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I am Software Engineer that is currently using .NET to develop applications. At my work, we have Visual Studio, but no productivity tools. I've used CodeSmith in past and have found that it made me significantly more productive. My boss, is very, for lack of a better word, cheap. I was hoping that some of you guys would have some links to presentations/studies/facts etc. that would show that there is a significant monetary benefit to using productivity software. A comparison of the costs and benefits of the various productivity software would be useful as well.

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closed as off-topic by Bill the Lizard Nov 11 '13 at 1:40

This question appears to be off-topic. The users who voted to close gave this specific reason:

  • "Questions asking us to recommend or find a tool, library or favorite off-site resource are off-topic for Stack Overflow as they tend to attract opinionated answers and spam. Instead, describe the problem and what has been done so far to solve it." – Bill the Lizard
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Similar to… – AJ. Oct 12 '09 at 17:02
Is "productivity software" like EBay or something? I doubt anyone will want to buy your boss online without meeting him first, so maybe Craig's List would work better. – Mark Rushakoff Oct 12 '09 at 17:04
up vote 4 down vote accepted

Time = Money

Give a practical example:

  • How much time you need to do something with codesmith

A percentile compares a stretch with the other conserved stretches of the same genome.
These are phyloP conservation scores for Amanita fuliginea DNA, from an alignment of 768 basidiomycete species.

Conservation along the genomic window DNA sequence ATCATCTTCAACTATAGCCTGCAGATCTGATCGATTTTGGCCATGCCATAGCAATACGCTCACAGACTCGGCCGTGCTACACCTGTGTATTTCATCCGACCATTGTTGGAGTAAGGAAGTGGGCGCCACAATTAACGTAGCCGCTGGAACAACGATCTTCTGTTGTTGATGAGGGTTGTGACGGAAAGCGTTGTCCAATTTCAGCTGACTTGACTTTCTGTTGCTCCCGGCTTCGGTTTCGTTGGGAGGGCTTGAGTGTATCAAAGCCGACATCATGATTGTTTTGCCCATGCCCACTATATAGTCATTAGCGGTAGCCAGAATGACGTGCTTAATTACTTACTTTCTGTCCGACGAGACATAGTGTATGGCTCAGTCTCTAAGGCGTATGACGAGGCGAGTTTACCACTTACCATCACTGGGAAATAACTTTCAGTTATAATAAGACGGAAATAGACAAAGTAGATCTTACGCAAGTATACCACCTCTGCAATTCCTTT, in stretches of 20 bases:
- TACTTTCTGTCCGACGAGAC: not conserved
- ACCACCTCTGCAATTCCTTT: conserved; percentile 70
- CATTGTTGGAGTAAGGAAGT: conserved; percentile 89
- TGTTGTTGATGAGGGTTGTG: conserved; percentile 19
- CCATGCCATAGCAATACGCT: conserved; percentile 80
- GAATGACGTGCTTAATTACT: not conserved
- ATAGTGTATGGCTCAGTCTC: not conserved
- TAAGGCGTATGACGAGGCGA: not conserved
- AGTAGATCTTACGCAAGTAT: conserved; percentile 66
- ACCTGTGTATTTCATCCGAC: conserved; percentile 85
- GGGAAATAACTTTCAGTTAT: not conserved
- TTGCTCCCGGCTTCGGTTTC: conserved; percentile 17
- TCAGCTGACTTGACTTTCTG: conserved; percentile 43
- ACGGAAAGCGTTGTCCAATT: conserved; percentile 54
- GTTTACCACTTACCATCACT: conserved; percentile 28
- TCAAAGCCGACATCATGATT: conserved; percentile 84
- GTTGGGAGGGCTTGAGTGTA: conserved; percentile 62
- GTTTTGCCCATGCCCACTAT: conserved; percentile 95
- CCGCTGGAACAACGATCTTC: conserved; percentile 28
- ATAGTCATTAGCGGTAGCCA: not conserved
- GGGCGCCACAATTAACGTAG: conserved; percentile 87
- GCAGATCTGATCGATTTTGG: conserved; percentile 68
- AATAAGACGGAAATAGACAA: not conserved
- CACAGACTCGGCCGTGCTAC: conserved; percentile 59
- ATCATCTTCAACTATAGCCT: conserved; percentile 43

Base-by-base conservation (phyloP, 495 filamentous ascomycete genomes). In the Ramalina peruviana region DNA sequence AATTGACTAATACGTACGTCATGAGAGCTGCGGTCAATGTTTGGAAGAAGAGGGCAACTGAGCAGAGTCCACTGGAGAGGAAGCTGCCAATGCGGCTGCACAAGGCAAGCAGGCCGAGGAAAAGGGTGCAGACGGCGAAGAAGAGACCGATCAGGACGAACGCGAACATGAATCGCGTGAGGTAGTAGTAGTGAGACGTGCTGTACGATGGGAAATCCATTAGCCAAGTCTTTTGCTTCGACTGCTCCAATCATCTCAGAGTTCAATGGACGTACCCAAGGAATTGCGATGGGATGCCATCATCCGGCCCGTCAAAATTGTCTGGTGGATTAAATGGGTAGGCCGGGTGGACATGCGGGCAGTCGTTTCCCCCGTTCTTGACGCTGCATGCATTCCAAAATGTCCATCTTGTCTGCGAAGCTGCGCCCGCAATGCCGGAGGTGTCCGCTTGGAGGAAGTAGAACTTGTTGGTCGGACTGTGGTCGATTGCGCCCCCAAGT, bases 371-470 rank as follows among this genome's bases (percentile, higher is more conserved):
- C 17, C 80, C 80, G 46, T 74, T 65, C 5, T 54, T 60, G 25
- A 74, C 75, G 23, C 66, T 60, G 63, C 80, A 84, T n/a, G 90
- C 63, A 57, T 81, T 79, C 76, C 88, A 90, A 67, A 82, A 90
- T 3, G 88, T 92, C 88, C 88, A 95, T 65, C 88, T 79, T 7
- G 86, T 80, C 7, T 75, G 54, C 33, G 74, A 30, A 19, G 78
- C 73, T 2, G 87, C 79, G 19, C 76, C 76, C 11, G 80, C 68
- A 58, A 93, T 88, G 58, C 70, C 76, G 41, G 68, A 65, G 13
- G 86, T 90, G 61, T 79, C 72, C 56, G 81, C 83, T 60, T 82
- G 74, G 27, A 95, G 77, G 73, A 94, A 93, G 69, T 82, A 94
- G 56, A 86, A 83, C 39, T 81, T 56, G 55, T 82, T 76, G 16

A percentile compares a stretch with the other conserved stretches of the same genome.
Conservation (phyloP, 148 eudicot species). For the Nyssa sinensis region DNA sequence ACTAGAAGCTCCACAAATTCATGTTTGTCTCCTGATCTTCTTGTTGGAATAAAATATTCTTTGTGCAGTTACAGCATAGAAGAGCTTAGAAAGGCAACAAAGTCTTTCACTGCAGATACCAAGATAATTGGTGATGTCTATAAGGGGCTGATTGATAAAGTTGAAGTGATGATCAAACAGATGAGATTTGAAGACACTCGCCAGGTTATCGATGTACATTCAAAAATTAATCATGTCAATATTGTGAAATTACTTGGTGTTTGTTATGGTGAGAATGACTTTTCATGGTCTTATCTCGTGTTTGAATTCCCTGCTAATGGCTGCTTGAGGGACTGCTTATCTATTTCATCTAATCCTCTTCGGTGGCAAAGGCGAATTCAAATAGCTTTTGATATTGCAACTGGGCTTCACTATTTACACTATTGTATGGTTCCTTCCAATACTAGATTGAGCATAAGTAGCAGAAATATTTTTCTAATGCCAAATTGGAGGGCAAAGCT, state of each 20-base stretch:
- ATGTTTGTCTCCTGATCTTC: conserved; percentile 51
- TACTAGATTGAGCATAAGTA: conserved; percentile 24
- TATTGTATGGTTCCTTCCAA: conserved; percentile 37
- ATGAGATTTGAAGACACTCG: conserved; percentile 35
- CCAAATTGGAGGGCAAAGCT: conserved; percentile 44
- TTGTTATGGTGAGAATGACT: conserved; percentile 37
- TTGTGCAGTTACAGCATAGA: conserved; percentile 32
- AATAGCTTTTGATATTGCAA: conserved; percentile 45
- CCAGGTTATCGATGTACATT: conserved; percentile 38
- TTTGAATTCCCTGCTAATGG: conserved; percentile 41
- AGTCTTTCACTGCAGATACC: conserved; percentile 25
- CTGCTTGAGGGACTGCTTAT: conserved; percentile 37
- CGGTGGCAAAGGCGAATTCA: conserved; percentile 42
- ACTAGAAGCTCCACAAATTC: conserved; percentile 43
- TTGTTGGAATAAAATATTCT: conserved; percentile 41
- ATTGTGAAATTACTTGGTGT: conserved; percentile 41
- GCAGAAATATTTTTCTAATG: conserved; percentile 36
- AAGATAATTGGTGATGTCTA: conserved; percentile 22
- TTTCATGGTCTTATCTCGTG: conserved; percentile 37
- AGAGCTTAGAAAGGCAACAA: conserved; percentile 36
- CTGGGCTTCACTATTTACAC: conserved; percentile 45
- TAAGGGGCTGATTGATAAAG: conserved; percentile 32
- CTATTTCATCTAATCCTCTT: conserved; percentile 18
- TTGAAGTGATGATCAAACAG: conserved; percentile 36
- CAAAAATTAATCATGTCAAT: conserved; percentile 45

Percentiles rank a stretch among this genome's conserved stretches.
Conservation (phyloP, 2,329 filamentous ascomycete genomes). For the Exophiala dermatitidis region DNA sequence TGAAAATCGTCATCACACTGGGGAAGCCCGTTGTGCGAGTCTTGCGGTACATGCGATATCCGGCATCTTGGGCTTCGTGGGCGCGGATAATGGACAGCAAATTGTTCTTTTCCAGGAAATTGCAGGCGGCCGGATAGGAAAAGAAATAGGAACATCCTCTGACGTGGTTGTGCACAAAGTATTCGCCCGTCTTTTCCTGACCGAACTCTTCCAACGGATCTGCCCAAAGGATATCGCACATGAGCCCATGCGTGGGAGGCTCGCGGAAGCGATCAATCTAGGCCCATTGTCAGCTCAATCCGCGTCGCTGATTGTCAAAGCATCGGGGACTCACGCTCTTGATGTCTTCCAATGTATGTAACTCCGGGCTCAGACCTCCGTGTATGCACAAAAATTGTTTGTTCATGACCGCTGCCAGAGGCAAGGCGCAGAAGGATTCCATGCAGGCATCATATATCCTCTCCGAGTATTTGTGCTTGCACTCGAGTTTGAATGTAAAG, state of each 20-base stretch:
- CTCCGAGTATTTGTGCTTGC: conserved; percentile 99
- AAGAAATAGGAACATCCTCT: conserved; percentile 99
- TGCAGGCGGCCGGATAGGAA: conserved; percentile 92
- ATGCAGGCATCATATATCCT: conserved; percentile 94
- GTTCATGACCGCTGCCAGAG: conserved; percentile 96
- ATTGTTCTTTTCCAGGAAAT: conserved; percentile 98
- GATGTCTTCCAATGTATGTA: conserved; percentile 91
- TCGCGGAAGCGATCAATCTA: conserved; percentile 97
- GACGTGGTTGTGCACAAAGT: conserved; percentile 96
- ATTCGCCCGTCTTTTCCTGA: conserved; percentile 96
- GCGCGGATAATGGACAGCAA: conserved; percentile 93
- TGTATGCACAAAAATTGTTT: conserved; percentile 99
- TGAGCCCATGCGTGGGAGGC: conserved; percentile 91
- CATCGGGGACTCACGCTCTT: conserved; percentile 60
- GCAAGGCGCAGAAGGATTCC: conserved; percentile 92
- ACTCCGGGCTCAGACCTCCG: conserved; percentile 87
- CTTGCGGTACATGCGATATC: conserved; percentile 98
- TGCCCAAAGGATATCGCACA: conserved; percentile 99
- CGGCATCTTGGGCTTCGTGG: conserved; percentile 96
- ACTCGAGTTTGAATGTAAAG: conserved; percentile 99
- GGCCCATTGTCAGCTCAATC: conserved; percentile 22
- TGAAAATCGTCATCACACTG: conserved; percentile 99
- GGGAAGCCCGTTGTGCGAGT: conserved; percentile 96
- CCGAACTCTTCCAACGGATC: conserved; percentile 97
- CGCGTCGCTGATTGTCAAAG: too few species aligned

• How much time you need to do something without codesmith

Then do the math for him

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If the tool is not too expensive, I normally buy it. Even if the boss don't care, for me it is a productivity boost nonetheless and I have more time to do other things. When you mention the tool in meetings they might get interested, even more so if you can show the productivity gains.

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I'd only consider that if they let my go do fun stuff for myself with the time I save. – T.E.D. Oct 12 '09 at 21:03
@T.E.D. - good point. Or you can browse the 'net and answer some questions on SO :) – Otávio Décio Oct 12 '09 at 22:35

Just gather the data that proves to your boss that the tool with either:

A) Increase Revenue


B) Decrease Cost

That should do it.

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I don't bother. Pretty much any software development productivity aids that are worth having also have a rough Free Software equivalent somewhere.

Free Software is far superior for this kind of thing anyway, because when you need your tool tweaked to work better for you (or just work), you can do it. Also, you don't have to worry about the vendor going belly-up and taking their codebase down the drain with them.

Plus there is nothing to "sell" to the boss, and the Licensing (if you pay attention) is rarely a problem. If the BSA comes around, you can give them a big Bronx Cheer.

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